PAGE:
CARROLLTON, Mo.- While “Red Friday” – a tradition started by the Kansas City Chiefs years ago, encouraging fans to wear red every Friday before a Chiefs game – might be a well-known tradition around this area, the American Heart Association (AHA) is hoping to bring awareness to a different arena tomorrow, February 2, 2018, with their own version of Red Friday.
As part of a campaign seeking to remind Americans and Missourians to focus on their hearts, tomorrow is National Wear Red Day, in which the AHA is encouraging everyone to “Go Red for Women” by sharing photos of themselves wearing red on social media with the tag #WearRedandGive. Tomorrow is also the first Friday of American Heart Month, which was first designated for February by President Lyndon B. Johnson in 1964.
Dr. Randall Williams, a physician with 30 years of experience in obstetrics and gynecology and serves director of the Missouri Department of Health and Senior Services (DHSS), notes the importance of heart health in mothers. “I strongly encourage people to see heart health as an integral part of pregnancy-related care,” Williams says. “Cardiovascular disease is the number one cause of death in Missouri mothers and congenital heart defect is the leading birth defect in our country. Keeping mothers healthy and screening for potential problems as babies develop are as key to prenatal care as taking vitamins and getting regular checkups.”
Thanks to a new collaboration with the National Governors Association, the DHSS’ efforts to address cardiovascular disease will extend beyond February. The department and the state of Missouri were selected by the National Governors Association to participate in a learning collaborative called Improving Health in Rural America: Addressing the Leading Causes of Death. Missouri is one of only six states selected. The Missouri delegation – consisting of members from the Governor’s Office, Missouri Primary Care Association, and DHSS – will develop and implement strategies to address heart disease and its’ preventable factors, such as high blood pressure, high cholesterol, smoking, and obesity. It hopes to build a culture of health in the state, as heart disease is the leading cause of death in both rural and urban Missouri.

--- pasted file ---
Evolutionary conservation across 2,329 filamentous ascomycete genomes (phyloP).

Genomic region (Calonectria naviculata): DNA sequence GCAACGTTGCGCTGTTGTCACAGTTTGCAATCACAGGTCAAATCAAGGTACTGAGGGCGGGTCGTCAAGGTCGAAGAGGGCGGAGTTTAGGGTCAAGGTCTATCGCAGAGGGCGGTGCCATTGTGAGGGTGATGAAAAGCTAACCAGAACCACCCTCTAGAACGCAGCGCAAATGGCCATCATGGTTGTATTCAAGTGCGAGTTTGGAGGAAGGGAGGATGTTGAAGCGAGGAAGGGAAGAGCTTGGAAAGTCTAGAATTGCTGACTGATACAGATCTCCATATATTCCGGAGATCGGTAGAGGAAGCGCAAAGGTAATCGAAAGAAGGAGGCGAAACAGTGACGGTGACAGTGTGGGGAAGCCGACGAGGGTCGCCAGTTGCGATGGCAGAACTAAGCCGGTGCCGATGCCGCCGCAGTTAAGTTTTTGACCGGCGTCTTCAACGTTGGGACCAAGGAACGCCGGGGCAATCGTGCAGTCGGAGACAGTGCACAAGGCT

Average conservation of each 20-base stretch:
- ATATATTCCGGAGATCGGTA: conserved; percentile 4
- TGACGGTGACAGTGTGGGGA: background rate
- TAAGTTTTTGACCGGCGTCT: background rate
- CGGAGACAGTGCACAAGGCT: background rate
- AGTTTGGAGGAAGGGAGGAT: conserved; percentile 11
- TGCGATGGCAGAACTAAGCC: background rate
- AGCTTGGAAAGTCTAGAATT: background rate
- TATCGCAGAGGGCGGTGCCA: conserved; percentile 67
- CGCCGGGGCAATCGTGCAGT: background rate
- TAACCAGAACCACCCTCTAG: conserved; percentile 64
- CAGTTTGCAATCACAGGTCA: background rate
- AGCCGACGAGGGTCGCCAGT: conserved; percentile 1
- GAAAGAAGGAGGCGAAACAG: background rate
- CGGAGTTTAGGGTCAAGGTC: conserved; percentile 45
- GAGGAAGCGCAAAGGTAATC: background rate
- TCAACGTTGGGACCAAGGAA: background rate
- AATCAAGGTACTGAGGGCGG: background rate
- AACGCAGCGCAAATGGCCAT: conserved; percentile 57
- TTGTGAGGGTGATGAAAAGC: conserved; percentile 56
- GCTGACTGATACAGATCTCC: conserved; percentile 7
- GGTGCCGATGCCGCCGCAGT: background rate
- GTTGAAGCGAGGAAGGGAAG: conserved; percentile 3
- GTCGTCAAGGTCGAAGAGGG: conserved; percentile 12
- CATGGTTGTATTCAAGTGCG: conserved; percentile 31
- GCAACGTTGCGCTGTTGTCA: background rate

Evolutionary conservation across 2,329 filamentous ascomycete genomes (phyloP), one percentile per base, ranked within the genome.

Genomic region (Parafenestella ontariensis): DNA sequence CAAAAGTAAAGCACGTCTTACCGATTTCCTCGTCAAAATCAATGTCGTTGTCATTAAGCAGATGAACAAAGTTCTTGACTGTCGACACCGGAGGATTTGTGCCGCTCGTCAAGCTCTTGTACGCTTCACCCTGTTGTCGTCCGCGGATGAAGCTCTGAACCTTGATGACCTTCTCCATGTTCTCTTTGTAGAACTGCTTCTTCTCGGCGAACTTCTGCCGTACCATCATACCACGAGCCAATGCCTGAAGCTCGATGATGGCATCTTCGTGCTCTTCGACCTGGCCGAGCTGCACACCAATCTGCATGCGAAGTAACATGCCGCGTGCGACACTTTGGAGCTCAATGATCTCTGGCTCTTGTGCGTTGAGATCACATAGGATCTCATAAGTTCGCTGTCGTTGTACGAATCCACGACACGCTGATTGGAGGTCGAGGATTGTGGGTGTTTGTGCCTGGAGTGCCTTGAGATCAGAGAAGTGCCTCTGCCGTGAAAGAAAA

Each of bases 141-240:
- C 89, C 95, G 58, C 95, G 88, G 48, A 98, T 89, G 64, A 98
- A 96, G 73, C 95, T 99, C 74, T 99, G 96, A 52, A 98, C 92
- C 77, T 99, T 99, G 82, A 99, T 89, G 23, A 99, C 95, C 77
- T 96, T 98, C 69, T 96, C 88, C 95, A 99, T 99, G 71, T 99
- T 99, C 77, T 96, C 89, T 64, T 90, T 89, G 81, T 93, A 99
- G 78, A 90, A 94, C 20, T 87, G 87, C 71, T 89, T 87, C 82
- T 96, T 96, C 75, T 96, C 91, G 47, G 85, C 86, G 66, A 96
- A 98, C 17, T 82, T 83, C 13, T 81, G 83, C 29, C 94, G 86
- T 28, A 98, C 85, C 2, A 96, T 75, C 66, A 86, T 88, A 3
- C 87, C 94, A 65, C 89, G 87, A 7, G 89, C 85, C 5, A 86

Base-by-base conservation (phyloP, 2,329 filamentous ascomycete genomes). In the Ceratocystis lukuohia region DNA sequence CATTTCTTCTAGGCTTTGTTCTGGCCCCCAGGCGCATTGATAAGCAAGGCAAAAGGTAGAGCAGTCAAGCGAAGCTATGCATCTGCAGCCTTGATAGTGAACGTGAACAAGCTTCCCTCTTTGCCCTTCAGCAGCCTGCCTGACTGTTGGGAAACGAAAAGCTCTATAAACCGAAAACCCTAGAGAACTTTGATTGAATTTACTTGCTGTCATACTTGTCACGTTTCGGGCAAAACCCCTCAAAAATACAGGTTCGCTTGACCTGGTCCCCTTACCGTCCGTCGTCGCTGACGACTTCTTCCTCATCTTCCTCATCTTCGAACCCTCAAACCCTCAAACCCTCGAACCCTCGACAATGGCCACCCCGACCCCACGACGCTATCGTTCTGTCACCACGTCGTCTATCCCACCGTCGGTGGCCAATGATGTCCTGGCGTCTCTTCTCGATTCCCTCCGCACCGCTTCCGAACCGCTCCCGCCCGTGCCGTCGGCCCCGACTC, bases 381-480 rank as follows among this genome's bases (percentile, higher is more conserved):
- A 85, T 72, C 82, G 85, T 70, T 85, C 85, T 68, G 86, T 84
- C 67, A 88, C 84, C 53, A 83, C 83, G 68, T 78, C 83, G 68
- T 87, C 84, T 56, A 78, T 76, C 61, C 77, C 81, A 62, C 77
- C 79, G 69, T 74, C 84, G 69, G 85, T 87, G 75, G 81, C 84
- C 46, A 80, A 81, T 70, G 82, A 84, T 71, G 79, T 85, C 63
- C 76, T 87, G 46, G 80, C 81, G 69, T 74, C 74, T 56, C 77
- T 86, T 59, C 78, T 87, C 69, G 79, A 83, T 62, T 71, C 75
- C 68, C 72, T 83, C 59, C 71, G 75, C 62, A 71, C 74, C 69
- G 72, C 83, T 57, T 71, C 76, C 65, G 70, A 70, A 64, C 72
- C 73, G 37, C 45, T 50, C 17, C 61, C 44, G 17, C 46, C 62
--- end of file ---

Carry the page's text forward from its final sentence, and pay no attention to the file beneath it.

Teri Ackerson, chair of the Missouri Women’s Health Council and Go Red Ambassador, is aware of how important heart health is from both business and personal reasons. “As a congenital heart defect and stroke survivor, as well as a Registered Nurse that specializes in neuroscience, the recognition of heart health for the month of February gives me the opportunity to express my gratitude for all of the positive changes we have made with medications, technologies, and therapies to improve my quality of life through research.” Ackerson continues, “It also gives me the opportunity to educate and advocate in the community for prevention. Heart disease is the number one killer in our great state and stroke is the number one cause of long term disability; 80 percent of these issues are preventable.”
“We have made great strides,” she said, “but we need to continue to work to decrease mortality, and increase quality of life. Red is more than a color to me… it inspires, and encourages. It brings back promise of hope for a cure.”
Heart disease can lead to hart attack, stroke, heart failure, and death. Risk can be reduced or prevented with a few simple lifestyle changes, such as: maintaining a normal weight; eating more fresh fruits and vegetables; getting at least 30 minutes of physical activity on most days; avoiding tobacco products and limiting alcohol intake; getting regular medical check-ups and screenings; and by following your doctor’s instructions for medications, treatments, and management of chronic conditions such as diabetes and high blood pressure.